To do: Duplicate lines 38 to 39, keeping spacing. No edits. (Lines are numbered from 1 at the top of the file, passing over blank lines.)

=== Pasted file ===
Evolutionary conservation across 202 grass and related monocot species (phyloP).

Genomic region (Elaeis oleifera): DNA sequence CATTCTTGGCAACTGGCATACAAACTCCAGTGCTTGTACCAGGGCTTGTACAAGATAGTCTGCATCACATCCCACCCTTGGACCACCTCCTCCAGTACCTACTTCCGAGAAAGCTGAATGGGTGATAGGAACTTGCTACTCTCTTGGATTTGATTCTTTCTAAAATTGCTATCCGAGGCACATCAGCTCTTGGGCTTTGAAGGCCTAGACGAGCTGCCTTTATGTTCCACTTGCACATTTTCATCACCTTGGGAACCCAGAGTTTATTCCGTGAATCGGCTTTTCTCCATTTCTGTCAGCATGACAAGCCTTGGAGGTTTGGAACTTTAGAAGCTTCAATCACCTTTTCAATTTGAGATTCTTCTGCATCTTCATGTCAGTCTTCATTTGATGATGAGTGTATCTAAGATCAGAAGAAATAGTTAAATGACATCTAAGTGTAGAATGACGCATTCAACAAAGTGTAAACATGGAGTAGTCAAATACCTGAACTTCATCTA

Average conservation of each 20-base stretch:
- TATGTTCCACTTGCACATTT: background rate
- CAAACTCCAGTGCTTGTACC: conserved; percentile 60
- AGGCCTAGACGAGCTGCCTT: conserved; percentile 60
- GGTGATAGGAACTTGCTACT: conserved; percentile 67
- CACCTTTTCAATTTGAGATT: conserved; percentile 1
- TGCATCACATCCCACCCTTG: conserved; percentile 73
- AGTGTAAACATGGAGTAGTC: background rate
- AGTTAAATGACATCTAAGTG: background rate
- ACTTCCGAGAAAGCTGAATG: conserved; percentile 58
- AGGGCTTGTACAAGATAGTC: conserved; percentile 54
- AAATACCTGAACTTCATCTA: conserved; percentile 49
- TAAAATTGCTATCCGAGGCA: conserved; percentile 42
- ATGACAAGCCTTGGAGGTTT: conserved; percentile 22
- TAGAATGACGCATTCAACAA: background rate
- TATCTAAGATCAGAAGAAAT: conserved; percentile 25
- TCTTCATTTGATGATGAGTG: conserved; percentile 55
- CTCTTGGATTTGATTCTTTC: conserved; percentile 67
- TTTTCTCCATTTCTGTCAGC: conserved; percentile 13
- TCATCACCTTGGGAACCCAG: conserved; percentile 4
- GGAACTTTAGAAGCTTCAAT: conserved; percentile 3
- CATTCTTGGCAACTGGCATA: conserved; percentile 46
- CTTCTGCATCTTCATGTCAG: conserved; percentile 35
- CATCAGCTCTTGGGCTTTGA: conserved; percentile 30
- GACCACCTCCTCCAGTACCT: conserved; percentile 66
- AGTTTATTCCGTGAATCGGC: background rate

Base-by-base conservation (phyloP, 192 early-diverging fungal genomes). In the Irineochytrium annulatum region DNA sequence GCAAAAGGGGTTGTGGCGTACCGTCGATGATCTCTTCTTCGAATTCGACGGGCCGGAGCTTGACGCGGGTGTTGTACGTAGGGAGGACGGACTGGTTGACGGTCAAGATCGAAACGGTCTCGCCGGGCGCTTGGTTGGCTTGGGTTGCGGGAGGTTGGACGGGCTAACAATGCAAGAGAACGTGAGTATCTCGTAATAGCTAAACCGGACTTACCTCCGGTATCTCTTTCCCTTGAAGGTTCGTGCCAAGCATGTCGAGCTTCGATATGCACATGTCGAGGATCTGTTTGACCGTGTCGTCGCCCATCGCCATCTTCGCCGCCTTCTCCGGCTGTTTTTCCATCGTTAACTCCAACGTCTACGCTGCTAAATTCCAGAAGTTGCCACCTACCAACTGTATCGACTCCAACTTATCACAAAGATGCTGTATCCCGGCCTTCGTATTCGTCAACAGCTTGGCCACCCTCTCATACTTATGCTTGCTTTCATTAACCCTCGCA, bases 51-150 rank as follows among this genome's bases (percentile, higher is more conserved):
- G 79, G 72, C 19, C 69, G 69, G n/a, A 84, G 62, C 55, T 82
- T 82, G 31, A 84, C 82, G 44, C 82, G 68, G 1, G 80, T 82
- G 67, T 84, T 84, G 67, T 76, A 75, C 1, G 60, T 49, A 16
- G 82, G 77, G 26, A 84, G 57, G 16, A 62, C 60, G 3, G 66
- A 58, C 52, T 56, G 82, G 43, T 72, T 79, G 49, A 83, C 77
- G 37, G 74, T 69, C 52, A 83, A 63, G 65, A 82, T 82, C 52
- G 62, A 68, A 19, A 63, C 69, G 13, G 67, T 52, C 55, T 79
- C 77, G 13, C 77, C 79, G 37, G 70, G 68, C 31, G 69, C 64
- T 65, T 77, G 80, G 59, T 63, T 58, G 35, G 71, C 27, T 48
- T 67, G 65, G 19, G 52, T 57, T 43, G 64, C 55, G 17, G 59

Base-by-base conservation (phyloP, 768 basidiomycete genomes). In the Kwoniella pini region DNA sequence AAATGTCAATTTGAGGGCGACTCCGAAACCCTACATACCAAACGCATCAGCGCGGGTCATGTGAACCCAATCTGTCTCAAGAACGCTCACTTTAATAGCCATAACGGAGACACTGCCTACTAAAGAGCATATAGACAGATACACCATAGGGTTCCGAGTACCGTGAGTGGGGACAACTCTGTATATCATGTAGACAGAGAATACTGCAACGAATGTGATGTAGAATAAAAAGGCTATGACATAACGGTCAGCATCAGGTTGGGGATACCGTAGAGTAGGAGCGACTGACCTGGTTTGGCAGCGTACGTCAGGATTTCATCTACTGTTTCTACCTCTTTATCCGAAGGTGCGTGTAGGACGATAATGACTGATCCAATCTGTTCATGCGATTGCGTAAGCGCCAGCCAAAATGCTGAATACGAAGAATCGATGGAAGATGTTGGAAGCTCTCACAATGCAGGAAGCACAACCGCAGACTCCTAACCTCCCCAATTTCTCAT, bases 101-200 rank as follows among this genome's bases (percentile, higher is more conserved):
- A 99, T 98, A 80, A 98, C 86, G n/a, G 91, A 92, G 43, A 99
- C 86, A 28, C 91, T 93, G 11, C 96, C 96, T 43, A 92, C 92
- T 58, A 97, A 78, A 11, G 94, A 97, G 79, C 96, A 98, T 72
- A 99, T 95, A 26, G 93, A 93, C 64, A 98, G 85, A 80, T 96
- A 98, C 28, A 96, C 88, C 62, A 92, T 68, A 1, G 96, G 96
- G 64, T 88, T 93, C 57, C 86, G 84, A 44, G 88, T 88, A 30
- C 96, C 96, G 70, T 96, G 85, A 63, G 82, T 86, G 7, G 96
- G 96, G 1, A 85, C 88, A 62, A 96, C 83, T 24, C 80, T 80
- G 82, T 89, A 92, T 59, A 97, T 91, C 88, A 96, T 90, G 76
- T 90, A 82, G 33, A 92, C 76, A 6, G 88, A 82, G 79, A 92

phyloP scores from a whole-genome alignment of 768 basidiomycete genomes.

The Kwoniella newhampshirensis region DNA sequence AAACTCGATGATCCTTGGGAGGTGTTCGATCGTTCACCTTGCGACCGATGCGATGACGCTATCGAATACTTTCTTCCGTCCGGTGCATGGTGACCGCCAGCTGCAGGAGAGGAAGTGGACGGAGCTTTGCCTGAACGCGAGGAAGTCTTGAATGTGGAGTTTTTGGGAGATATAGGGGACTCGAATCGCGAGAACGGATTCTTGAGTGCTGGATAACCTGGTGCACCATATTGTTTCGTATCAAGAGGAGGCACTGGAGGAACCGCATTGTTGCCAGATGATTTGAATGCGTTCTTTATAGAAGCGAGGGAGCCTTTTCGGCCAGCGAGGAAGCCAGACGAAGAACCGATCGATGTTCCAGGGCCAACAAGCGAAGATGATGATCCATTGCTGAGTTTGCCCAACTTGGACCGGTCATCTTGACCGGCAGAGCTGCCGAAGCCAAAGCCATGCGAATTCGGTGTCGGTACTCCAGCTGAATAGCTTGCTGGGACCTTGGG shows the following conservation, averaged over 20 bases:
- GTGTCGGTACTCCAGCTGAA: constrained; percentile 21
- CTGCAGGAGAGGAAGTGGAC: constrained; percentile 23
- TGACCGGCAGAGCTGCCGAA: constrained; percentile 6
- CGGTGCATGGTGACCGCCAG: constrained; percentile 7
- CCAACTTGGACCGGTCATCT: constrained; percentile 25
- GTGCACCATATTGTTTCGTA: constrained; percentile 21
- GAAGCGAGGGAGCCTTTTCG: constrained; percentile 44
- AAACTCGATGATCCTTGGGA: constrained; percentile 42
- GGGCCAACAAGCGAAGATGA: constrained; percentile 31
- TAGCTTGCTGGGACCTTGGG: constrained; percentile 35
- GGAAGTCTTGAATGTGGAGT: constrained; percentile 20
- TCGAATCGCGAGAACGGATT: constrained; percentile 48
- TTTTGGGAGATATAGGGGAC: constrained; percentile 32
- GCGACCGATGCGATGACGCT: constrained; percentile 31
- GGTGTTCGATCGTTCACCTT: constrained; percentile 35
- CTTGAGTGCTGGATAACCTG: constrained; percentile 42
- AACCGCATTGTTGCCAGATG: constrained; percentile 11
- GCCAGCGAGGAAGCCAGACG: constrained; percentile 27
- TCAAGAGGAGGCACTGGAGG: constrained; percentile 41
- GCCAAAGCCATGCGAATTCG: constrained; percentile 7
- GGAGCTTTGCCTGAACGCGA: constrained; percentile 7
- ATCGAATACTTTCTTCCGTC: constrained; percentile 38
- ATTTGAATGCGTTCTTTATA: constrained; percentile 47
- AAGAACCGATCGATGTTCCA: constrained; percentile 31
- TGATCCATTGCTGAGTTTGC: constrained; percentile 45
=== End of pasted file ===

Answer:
- T 65, T 77, G 80, G 59, T 63, T 58, G 35, G 71, C 27, T 48
- T 67, G 65, G 19, G 52, T 57, T 43, G 64, C 55, G 17, G 59